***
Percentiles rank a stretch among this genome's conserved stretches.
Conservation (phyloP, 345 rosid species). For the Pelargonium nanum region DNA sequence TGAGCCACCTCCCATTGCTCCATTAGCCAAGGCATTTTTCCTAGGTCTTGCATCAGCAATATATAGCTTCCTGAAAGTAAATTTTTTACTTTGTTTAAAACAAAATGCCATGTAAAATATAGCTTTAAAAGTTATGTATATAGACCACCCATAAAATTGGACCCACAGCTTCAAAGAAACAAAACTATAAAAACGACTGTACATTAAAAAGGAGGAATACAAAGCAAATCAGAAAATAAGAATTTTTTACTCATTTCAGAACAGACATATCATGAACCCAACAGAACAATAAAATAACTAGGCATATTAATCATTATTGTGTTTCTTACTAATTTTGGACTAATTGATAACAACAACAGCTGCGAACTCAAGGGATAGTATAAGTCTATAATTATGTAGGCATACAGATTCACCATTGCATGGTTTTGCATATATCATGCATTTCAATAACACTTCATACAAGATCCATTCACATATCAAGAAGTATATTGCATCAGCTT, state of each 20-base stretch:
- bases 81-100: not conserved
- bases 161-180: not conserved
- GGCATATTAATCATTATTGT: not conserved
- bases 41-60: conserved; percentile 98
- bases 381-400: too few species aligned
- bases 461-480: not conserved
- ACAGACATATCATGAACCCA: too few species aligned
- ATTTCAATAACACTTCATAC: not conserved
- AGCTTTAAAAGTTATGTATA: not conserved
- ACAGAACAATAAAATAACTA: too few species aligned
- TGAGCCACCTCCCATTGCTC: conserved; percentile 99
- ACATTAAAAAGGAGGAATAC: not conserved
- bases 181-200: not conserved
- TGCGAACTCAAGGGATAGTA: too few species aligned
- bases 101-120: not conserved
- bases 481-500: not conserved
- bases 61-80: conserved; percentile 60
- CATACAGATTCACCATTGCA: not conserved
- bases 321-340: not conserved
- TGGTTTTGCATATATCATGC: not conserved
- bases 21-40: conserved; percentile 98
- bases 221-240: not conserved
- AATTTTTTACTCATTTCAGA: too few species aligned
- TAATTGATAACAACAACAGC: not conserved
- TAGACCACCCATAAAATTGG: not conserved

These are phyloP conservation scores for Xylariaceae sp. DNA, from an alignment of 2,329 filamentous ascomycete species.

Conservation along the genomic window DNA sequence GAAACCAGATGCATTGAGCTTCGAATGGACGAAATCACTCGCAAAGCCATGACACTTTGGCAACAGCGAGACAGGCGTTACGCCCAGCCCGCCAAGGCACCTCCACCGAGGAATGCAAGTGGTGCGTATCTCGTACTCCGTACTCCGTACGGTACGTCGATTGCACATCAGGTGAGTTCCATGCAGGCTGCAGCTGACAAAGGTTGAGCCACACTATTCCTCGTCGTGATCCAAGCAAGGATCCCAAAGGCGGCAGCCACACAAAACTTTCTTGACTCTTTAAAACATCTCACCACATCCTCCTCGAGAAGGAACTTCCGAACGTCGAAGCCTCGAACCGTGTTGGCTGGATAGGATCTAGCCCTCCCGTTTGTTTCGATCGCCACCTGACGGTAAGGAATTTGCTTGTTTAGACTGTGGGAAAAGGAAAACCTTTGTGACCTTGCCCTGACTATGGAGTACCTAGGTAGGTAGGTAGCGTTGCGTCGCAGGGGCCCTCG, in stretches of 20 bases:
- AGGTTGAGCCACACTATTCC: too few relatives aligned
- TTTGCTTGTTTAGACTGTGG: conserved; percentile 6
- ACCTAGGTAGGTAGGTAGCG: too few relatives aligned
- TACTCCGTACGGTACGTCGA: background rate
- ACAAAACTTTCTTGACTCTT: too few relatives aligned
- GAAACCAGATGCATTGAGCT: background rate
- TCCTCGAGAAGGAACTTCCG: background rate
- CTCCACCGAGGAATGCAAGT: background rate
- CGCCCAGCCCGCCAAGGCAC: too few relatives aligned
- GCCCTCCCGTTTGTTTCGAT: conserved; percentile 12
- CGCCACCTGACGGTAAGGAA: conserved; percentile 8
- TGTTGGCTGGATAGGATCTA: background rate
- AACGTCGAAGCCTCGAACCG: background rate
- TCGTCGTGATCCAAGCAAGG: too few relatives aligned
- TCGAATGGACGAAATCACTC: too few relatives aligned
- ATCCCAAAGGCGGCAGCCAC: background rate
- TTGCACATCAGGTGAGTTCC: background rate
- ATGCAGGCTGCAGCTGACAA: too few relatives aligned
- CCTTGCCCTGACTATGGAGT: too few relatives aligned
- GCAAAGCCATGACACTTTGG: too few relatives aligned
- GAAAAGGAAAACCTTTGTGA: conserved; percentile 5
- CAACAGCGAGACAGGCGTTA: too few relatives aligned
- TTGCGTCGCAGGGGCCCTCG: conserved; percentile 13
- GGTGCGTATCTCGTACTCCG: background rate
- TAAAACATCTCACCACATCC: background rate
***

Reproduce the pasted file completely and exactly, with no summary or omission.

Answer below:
Percentiles rank a stretch among this genome's conserved stretches.
Conservation (phyloP, 345 rosid species). For the Pelargonium nanum region DNA sequence TGAGCCACCTCCCATTGCTCCATTAGCCAAGGCATTTTTCCTAGGTCTTGCATCAGCAATATATAGCTTCCTGAAAGTAAATTTTTTACTTTGTTTAAAACAAAATGCCATGTAAAATATAGCTTTAAAAGTTATGTATATAGACCACCCATAAAATTGGACCCACAGCTTCAAAGAAACAAAACTATAAAAACGACTGTACATTAAAAAGGAGGAATACAAAGCAAATCAGAAAATAAGAATTTTTTACTCATTTCAGAACAGACATATCATGAACCCAACAGAACAATAAAATAACTAGGCATATTAATCATTATTGTGTTTCTTACTAATTTTGGACTAATTGATAACAACAACAGCTGCGAACTCAAGGGATAGTATAAGTCTATAATTATGTAGGCATACAGATTCACCATTGCATGGTTTTGCATATATCATGCATTTCAATAACACTTCATACAAGATCCATTCACATATCAAGAAGTATATTGCATCAGCTT, state of each 20-base stretch:
- bases 81-100: not conserved
- bases 161-180: not conserved
- GGCATATTAATCATTATTGT: not conserved
- bases 41-60: conserved; percentile 98
- bases 381-400: too few species aligned
- bases 461-480: not conserved
- ACAGACATATCATGAACCCA: too few species aligned
- ATTTCAATAACACTTCATAC: not conserved
- AGCTTTAAAAGTTATGTATA: not conserved
- ACAGAACAATAAAATAACTA: too few species aligned
- TGAGCCACCTCCCATTGCTC: conserved; percentile 99
- ACATTAAAAAGGAGGAATAC: not conserved
- bases 181-200: not conserved
- TGCGAACTCAAGGGATAGTA: too few species aligned
- bases 101-120: not conserved
- bases 481-500: not conserved
- bases 61-80: conserved; percentile 60
- CATACAGATTCACCATTGCA: not conserved
- bases 321-340: not conserved
- TGGTTTTGCATATATCATGC: not conserved
- bases 21-40: conserved; percentile 98
- bases 221-240: not conserved
- AATTTTTTACTCATTTCAGA: too few species aligned
- TAATTGATAACAACAACAGC: not conserved
- TAGACCACCCATAAAATTGG: not conserved

These are phyloP conservation scores for Xylariaceae sp. DNA, from an alignment of 2,329 filamentous ascomycete species.

Conservation along the genomic window DNA sequence GAAACCAGATGCATTGAGCTTCGAATGGACGAAATCACTCGCAAAGCCATGACACTTTGGCAACAGCGAGACAGGCGTTACGCCCAGCCCGCCAAGGCACCTCCACCGAGGAATGCAAGTGGTGCGTATCTCGTACTCCGTACTCCGTACGGTACGTCGATTGCACATCAGGTGAGTTCCATGCAGGCTGCAGCTGACAAAGGTTGAGCCACACTATTCCTCGTCGTGATCCAAGCAAGGATCCCAAAGGCGGCAGCCACACAAAACTTTCTTGACTCTTTAAAACATCTCACCACATCCTCCTCGAGAAGGAACTTCCGAACGTCGAAGCCTCGAACCGTGTTGGCTGGATAGGATCTAGCCCTCCCGTTTGTTTCGATCGCCACCTGACGGTAAGGAATTTGCTTGTTTAGACTGTGGGAAAAGGAAAACCTTTGTGACCTTGCCCTGACTATGGAGTACCTAGGTAGGTAGGTAGCGTTGCGTCGCAGGGGCCCTCG, in stretches of 20 bases:
- AGGTTGAGCCACACTATTCC: too few relatives aligned
- TTTGCTTGTTTAGACTGTGG: conserved; percentile 6
- ACCTAGGTAGGTAGGTAGCG: too few relatives aligned
- TACTCCGTACGGTACGTCGA: background rate
- ACAAAACTTTCTTGACTCTT: too few relatives aligned
- GAAACCAGATGCATTGAGCT: background rate
- TCCTCGAGAAGGAACTTCCG: background rate
- CTCCACCGAGGAATGCAAGT: background rate
- CGCCCAGCCCGCCAAGGCAC: too few relatives aligned
- GCCCTCCCGTTTGTTTCGAT: conserved; percentile 12
- CGCCACCTGACGGTAAGGAA: conserved; percentile 8
- TGTTGGCTGGATAGGATCTA: background rate
- AACGTCGAAGCCTCGAACCG: background rate
- TCGTCGTGATCCAAGCAAGG: too few relatives aligned
- TCGAATGGACGAAATCACTC: too few relatives aligned
- ATCCCAAAGGCGGCAGCCAC: background rate
- TTGCACATCAGGTGAGTTCC: background rate
- ATGCAGGCTGCAGCTGACAA: too few relatives aligned
- CCTTGCCCTGACTATGGAGT: too few relatives aligned
- GCAAAGCCATGACACTTTGG: too few relatives aligned
- GAAAAGGAAAACCTTTGTGA: conserved; percentile 5
- CAACAGCGAGACAGGCGTTA: too few relatives aligned
- TTGCGTCGCAGGGGCCCTCG: conserved; percentile 13
- GGTGCGTATCTCGTACTCCG: background rate
- TAAAACATCTCACCACATCC: background rate